Rust-Belt Babushkas Live Alone as Fewer Remain to Marry
Since Allison Sturm’s husband died 10 years ago, her friends and children visit at her apartment in Cincinnati. She says she still feels alone in the city.
“I don’t like being lonely,” Sturm, 79, said in an interview while shopping at a pharmacy. “I can’t find anything better than what I’ve got.”
Rust Belt residents like Sturm are more prone than ever to live alone thanks to an exodus of families that leaves behind widows and widowers and young singles. Urban areas on the east and west coasts including Atlanta, Seattle and Washington, D.C., have long drawn flocks of careerist singles. Now, 10 of the 25 cities with the highest percentage of people living solo are Midwestern industrial enclaves including Cincinnati, Pittsburgh and St. Louis, according to 2010 Census data.
That may create a burden. As Americans live longer, the elderly require more expensive medical help and benefits from a younger population. It also reflects insecurity: Younger people are delaying marriage and child-rearing until the economy provides a sounder footing for their careers.
Metropolitan areas with higher percentages of younger and more skilled and educated single households will have a substantial advantage, Richard Florida, director of the Martin Prosperity Institute at the University of Toronto, said in an e-mail. Older populations challenge economic development, he said.
The percentage of U.S. households that consist of one person has almost quadrupled since 1940, rising to about 27 percent from about 8 percent. In the Midwest, the numbers reflect the manufacturing collapse of the 1980s, which led to a higher-than-average percentage of elderly residents and a generation of depressed housing prices.
Atlanta and Washington were tied at 44 percent for the highest percentage of one-person households. Cincinnati, known as the Queen City, ranked third in the nation with 43.4 percent of its 133,420 households consisting of single people, according to Census data.
That’s probably the result of families leaving for suburbs starting in the 1970s, combined with an influx of young professionals to the central city, where University of Cincinnati and Xavier University students also live, said Jeffrey Timberlake, an associate sociology professor at the former.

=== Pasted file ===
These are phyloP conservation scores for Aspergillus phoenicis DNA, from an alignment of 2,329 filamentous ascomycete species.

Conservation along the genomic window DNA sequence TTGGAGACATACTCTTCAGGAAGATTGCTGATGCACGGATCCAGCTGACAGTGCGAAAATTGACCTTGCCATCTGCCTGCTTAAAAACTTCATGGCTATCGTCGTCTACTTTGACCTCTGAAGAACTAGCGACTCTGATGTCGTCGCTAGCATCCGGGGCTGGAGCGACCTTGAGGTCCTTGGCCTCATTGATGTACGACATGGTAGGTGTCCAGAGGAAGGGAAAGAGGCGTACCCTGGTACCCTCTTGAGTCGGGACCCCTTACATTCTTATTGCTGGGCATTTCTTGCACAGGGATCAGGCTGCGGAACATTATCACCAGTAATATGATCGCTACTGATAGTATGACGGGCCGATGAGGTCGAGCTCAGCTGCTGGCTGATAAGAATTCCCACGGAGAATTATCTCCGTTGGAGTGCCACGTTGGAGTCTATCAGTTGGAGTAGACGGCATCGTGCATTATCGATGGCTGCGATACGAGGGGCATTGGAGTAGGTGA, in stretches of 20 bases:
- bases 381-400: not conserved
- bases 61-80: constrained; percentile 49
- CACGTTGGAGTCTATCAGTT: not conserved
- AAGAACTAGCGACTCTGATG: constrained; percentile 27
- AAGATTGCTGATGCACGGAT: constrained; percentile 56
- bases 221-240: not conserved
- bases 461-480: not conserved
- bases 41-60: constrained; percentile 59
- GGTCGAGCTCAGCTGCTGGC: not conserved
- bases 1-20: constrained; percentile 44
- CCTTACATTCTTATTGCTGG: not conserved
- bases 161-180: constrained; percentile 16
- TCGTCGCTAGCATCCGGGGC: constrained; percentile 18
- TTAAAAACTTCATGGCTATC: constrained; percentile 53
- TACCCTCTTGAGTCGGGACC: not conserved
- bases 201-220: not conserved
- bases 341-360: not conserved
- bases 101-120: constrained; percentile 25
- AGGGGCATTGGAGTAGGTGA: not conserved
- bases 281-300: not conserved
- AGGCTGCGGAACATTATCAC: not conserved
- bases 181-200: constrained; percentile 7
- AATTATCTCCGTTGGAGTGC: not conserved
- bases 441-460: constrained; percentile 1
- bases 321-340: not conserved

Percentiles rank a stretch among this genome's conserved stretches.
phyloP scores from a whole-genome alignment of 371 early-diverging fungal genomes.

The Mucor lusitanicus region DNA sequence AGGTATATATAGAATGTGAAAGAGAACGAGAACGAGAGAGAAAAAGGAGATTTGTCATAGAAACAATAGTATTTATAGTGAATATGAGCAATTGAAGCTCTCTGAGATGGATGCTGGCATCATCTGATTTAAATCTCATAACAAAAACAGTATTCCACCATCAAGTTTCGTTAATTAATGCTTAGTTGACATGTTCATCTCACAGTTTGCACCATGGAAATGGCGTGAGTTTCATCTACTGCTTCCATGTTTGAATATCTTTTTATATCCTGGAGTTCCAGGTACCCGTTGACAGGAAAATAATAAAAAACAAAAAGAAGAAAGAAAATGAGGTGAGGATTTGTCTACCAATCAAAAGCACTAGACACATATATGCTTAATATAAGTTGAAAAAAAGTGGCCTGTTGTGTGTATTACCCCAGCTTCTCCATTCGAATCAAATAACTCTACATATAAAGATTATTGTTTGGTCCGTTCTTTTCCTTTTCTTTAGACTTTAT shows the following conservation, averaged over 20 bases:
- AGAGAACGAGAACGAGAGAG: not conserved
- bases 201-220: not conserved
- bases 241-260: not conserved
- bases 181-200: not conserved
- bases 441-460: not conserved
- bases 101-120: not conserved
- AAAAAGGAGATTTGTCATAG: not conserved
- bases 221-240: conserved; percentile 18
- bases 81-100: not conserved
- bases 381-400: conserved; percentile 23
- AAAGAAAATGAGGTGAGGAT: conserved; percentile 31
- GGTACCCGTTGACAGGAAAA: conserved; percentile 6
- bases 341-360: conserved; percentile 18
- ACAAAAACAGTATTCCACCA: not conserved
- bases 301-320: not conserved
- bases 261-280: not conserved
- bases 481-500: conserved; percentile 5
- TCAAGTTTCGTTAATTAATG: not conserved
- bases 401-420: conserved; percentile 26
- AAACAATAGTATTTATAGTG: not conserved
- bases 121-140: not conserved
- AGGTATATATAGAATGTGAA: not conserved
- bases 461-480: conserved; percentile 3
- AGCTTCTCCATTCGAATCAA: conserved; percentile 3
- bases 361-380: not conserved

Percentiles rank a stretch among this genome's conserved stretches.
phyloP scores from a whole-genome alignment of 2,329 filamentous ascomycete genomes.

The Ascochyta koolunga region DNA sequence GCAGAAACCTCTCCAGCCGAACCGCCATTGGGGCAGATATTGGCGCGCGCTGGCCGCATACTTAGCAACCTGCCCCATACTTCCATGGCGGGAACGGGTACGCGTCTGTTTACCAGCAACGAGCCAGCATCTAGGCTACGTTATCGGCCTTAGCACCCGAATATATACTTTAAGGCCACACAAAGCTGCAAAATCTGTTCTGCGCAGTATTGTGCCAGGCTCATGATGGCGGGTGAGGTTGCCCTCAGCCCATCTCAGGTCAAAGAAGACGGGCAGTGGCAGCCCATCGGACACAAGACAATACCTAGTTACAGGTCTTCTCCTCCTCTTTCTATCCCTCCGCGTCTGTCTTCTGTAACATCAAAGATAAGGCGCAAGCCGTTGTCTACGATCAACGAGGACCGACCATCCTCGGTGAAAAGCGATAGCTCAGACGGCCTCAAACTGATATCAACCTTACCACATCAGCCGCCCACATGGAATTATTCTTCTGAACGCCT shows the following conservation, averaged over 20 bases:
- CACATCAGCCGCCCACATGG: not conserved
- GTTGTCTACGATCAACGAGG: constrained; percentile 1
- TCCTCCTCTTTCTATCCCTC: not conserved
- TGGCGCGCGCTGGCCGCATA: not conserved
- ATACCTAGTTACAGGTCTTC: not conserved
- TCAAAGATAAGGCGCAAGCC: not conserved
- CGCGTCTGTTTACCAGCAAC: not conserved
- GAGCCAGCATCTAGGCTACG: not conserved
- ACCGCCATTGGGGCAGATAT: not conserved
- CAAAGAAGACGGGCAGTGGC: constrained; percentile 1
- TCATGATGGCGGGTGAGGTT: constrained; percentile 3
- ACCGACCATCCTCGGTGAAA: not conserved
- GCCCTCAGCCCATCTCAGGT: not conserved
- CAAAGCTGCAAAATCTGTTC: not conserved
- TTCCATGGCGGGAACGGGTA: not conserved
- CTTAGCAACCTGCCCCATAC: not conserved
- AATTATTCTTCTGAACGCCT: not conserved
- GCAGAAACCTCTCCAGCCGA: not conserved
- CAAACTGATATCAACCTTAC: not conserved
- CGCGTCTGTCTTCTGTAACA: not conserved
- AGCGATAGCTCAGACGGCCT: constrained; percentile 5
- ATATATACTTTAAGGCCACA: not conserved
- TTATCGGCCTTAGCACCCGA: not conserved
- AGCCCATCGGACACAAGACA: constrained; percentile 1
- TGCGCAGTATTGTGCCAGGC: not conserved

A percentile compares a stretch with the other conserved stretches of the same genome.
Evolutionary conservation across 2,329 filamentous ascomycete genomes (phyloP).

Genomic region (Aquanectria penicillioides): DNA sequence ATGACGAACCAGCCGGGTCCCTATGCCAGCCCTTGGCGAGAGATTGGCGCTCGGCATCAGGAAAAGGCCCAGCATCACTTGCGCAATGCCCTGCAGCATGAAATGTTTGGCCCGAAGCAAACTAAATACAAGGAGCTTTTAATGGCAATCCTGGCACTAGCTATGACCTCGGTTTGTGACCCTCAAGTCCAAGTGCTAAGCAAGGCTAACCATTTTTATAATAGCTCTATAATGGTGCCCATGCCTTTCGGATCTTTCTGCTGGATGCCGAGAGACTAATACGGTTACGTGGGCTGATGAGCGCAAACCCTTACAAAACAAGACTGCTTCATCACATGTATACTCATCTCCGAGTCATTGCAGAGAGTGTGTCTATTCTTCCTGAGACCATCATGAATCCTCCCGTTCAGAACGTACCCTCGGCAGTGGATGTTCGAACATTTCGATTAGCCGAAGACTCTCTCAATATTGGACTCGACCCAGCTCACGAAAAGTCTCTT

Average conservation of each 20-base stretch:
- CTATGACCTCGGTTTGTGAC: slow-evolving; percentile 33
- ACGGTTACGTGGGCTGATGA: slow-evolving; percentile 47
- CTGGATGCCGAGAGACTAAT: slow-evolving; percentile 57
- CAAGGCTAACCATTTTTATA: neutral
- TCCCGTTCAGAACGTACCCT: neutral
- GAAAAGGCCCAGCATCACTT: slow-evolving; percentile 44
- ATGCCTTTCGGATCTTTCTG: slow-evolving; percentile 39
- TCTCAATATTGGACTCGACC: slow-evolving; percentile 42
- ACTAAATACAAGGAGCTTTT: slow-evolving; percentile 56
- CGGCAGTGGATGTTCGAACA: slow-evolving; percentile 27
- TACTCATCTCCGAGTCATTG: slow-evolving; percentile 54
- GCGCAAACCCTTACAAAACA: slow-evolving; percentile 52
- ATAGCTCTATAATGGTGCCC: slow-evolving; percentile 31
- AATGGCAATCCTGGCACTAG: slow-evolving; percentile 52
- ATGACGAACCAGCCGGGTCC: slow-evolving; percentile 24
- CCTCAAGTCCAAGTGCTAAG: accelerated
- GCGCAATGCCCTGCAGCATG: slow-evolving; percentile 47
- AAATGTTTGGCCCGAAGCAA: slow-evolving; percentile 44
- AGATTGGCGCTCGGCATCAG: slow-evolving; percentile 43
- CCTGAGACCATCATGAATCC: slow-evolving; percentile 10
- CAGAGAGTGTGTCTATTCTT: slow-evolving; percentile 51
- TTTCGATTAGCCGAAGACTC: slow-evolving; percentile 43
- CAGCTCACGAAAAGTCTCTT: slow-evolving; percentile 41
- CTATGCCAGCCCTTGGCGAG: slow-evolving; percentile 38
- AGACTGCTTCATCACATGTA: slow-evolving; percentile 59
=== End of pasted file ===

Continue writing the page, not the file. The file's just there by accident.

“Single people are almost like the pioneers moving back into what were starting to become abandoned central cities,” Timberlake said in a telephone interview.
Cincinnati-based companies, including Procter & Gamble Co. (PG), the world’s largest consumer-products maker, and Kroger Co. (KR), the largest U.S. grocery chain, are hiring young people who gravitate to the trendy Hyde Park area and new downtown apartments, said Lee Robinson, owner of CincyRents and Robinson Sotheby’s International Realty.
The city’s rental market is “hot as a firecracker,” with less than a 2 percent vacancy rate among the 1,500 properties that CincyRents leases or manages, Robinson said in a telephone interview.
Singles in their 20s and 30s who come to Mount Adams Pavilion in Cincinnati, a bar with patios featuring skyline views, are focused on their careers. Fewer marry out of high school or college these days, Danny Krzynowek, the general manager, said in an interview.
“Their jobs come first,” said Krzynowek, 37. He said he is single because of the hours he works.
Pete McKee, 26, said he’s had little time for dating because he’s been working six-day weeks of as long as 60 hours as a mechanical engineer in Cincinnati.
“It’s kind of the boat I’m in right now,” McKee said in an interview over a Kentucky Bourbon Barrel Ale and a cod dinner at a pub in the city’s Hyde Park Square, a magnet for young professionals in a neighborhood where about 66 percents of households are single and the average age is 34.
Part of what is driving the Rust Belt’s increase in single households is the decline in population as factories closed, Timberlake said. In 1900, Cincinnati was the nation’s 10th largest city, with a population of about 326,000. In 2010, it was the 62nd largest, with about 297,000.
Pittsburgh, former capital of the nation’s steel industry, has seen its population drop by more than half to about 306,000 since 1950, according to the 2010 Census. The government said 41.7 percent of households consist of one person, the sixth-highest rate in the nation.
“The Rust Belt exodus of the 1980s robbed Pittsburgh of a generation of family households,” Jim Russell, a geographer who studies the relationship between migration and economic development, said in an e-mail. “Parents and would-be parents left in large numbers. Those who stayed aged in place.”
Pennsylvania ranked 38th among states and the District of Columbia in job growth in the Bloomberg Economic Evaluation of States from the first quarter of 1995 through the fourth quarter of last year, the most recent data available. Only Michigan fared worse than Ohio.
Now, about one in eight Pittsburgh households is occupied by a single elderly person, the fifth-highest among U.S. cities. Russell said a significant share of the single households consist of elderly women, or what he calls “Rust-Belt babushkas.”
In Akron, Ohio, which ranked 35th among U.S. cities in 2010 with 34.8 percent single-person households, 78-year-old Doris Colbert said she can’t afford to move out of her apartment. Even so, Colbert said prefers to live alone instead of with one of her children.
“I feel like I’m a fifth wheel,” Colbert said in an interview. “Besides, would you like my old fogy friends coming around?”
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